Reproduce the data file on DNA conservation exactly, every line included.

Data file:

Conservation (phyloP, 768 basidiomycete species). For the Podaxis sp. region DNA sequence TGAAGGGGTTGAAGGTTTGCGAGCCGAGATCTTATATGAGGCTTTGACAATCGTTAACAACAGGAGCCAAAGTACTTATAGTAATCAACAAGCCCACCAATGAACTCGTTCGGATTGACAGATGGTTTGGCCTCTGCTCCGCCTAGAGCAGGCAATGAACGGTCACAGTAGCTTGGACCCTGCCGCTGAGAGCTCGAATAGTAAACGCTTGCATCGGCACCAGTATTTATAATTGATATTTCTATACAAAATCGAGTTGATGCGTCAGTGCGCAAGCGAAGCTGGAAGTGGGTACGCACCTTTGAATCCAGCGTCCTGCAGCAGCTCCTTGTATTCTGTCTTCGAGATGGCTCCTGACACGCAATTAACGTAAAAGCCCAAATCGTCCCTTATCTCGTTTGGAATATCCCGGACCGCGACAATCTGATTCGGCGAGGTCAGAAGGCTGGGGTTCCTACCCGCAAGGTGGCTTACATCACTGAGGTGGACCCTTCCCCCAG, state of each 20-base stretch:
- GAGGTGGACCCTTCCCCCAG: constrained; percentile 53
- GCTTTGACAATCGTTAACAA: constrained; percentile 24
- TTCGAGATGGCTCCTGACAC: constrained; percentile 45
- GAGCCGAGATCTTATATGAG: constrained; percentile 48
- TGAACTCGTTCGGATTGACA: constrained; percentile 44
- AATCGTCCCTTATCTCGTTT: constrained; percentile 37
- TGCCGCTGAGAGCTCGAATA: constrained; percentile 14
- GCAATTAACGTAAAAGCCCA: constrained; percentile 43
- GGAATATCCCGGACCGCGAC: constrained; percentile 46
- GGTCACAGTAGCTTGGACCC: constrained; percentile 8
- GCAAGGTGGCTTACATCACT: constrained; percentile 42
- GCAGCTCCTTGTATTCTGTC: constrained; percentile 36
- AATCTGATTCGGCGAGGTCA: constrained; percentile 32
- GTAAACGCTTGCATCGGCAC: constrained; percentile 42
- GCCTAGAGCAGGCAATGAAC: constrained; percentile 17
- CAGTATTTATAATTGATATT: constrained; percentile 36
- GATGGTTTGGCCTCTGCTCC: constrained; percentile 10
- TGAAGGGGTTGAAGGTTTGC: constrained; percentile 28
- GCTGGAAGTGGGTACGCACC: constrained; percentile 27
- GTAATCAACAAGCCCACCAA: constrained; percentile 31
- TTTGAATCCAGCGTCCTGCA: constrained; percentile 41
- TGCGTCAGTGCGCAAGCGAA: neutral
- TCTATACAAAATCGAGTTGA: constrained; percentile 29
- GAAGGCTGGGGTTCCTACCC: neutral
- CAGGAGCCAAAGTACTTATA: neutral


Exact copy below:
Conservation (phyloP, 768 basidiomycete species). For the Podaxis sp. region DNA sequence TGAAGGGGTTGAAGGTTTGCGAGCCGAGATCTTATATGAGGCTTTGACAATCGTTAACAACAGGAGCCAAAGTACTTATAGTAATCAACAAGCCCACCAATGAACTCGTTCGGATTGACAGATGGTTTGGCCTCTGCTCCGCCTAGAGCAGGCAATGAACGGTCACAGTAGCTTGGACCCTGCCGCTGAGAGCTCGAATAGTAAACGCTTGCATCGGCACCAGTATTTATAATTGATATTTCTATACAAAATCGAGTTGATGCGTCAGTGCGCAAGCGAAGCTGGAAGTGGGTACGCACCTTTGAATCCAGCGTCCTGCAGCAGCTCCTTGTATTCTGTCTTCGAGATGGCTCCTGACACGCAATTAACGTAAAAGCCCAAATCGTCCCTTATCTCGTTTGGAATATCCCGGACCGCGACAATCTGATTCGGCGAGGTCAGAAGGCTGGGGTTCCTACCCGCAAGGTGGCTTACATCACTGAGGTGGACCCTTCCCCCAG, state of each 20-base stretch:
- GAGGTGGACCCTTCCCCCAG: constrained; percentile 53
- GCTTTGACAATCGTTAACAA: constrained; percentile 24
- TTCGAGATGGCTCCTGACAC: constrained; percentile 45
- GAGCCGAGATCTTATATGAG: constrained; percentile 48
- TGAACTCGTTCGGATTGACA: constrained; percentile 44
- AATCGTCCCTTATCTCGTTT: constrained; percentile 37
- TGCCGCTGAGAGCTCGAATA: constrained; percentile 14
- GCAATTAACGTAAAAGCCCA: constrained; percentile 43
- GGAATATCCCGGACCGCGAC: constrained; percentile 46
- GGTCACAGTAGCTTGGACCC: constrained; percentile 8
- GCAAGGTGGCTTACATCACT: constrained; percentile 42
- GCAGCTCCTTGTATTCTGTC: constrained; percentile 36
- AATCTGATTCGGCGAGGTCA: constrained; percentile 32
- GTAAACGCTTGCATCGGCAC: constrained; percentile 42
- GCCTAGAGCAGGCAATGAAC: constrained; percentile 17
- CAGTATTTATAATTGATATT: constrained; percentile 36
- GATGGTTTGGCCTCTGCTCC: constrained; percentile 10
- TGAAGGGGTTGAAGGTTTGC: constrained; percentile 28
- GCTGGAAGTGGGTACGCACC: constrained; percentile 27
- GTAATCAACAAGCCCACCAA: constrained; percentile 31
- TTTGAATCCAGCGTCCTGCA: constrained; percentile 41
- TGCGTCAGTGCGCAAGCGAA: neutral
- TCTATACAAAATCGAGTTGA: constrained; percentile 29
- GAAGGCTGGGGTTCCTACCC: neutral
- CAGGAGCCAAAGTACTTATA: neutral